My heart is breaking tonight for a family in North Dakota who lost their beautiful daughter unnecessarily at the age of sixteen.  I implore each and every parent out there to step up to the plate with me and shoulder some responsibility... to stop bullies in their tracks, to open our eyes to what is going on in the lives of our children, and do whatever it takes to prevent further tragedy.

Thursday, November 4, 2010


These are my boots.

I purchased them at Sears more than ten years ago, before the start of one of my first sugar beet harvest campaigns.

You have no idea how difficult it was to find steel-toe leather work boots in women's sizes, back then... comfortable ones, anyway.  I hit the jackpot.

This past decade, I've worn them more days than not, and if given the opportunity, they could tell quite a story...

These boots have worn out four sets of insoles and countless pairs of laces.

They have stood on concrete slabs out in the elements for twelve-hour shifts, in every sort of weather imaginable.

They've operated the control pedals of tractors, boom trucks, service vehicles, ATV's and quite a few farm pickups... with varying degrees of success.

These boots pushed my daughters' strollers, and escorted them to the school bus stop on their first days of Kindergarten and many days since.  They've fetched the mail a thousand times over.

I have worn these boots while bringing life into the world, and while escorting it out again... while imprinting foals, building fences, butchering, throwing hay bales, cleaning stalls and burying the dead.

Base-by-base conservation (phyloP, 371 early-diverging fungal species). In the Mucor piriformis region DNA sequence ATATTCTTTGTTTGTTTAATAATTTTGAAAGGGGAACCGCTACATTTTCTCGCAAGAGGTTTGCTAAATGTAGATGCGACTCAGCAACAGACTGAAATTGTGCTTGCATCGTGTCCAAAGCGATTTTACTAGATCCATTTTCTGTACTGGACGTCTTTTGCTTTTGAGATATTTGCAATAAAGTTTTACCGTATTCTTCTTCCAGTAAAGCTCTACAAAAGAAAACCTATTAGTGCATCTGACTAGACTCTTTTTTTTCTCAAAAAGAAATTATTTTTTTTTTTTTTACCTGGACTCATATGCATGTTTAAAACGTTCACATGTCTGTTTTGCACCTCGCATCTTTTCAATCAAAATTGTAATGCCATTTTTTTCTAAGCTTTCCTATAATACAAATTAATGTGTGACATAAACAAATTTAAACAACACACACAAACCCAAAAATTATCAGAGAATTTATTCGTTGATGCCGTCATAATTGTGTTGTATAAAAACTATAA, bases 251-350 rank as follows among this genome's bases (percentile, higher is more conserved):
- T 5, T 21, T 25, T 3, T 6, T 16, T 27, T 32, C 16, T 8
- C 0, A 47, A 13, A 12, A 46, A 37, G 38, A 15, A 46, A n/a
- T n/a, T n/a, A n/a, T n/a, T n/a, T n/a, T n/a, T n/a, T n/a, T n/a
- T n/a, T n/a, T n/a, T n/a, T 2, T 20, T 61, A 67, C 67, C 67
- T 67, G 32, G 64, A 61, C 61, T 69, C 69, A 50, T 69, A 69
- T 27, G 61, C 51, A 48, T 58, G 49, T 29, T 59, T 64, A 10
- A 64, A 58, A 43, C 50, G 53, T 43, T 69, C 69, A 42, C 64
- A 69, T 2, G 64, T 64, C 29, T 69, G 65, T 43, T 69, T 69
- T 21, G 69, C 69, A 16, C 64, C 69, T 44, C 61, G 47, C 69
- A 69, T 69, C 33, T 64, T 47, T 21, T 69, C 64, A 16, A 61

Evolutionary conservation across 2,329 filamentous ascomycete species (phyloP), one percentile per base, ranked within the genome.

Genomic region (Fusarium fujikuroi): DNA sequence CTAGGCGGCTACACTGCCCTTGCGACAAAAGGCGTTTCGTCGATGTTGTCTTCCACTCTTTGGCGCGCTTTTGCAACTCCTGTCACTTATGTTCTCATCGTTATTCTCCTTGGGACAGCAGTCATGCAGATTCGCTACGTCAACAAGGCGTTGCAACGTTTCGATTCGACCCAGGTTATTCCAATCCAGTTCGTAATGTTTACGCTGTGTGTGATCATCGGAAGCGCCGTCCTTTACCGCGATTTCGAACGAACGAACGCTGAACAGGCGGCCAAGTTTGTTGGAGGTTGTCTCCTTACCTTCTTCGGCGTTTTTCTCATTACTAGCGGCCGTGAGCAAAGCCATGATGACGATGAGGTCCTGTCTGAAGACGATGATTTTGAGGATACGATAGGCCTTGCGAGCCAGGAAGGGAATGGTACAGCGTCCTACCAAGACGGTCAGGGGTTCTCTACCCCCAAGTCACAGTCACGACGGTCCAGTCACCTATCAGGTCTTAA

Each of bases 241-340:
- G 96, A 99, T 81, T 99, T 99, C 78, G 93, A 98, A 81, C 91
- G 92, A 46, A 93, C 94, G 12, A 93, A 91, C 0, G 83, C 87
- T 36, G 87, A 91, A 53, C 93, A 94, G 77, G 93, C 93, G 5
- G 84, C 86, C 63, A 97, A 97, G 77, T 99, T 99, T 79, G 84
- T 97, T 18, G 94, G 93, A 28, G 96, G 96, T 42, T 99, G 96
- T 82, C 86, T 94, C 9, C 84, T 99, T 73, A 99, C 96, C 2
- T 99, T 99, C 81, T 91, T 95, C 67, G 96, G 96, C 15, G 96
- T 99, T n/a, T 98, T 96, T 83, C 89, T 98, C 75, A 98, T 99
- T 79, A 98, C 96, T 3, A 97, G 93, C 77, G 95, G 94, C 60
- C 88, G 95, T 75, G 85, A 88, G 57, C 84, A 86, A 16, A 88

They have been coated with mud, dust, chaff, grass clippings, barn lime, wood shavings; baptized with Jack Daniels, barn paint and tears.

These boots have been soaked in morning dew, April slush, manure, motor oil, and blood.  They still bear the the stains.

They have protected my feet from dropped hammers, heavy corral panels, scrap metal, grass fires, brush and more errant hooves than I can remember. Their heels have snuffed out spiders, mice, snakes and cigarette butts.

I've watched more sunrises, sunsets, frolicking foals, bonfires, wildlife and shooting stars while wearing these boots than some people take the time to notice over the course of an entire lifetime.

These boots have skimmed just inches over sun-baked asphalt at eighty miles an hour, serenaded by singing pipes, 600 miles in one perfect day... then worked to set up camp after that... a few times over.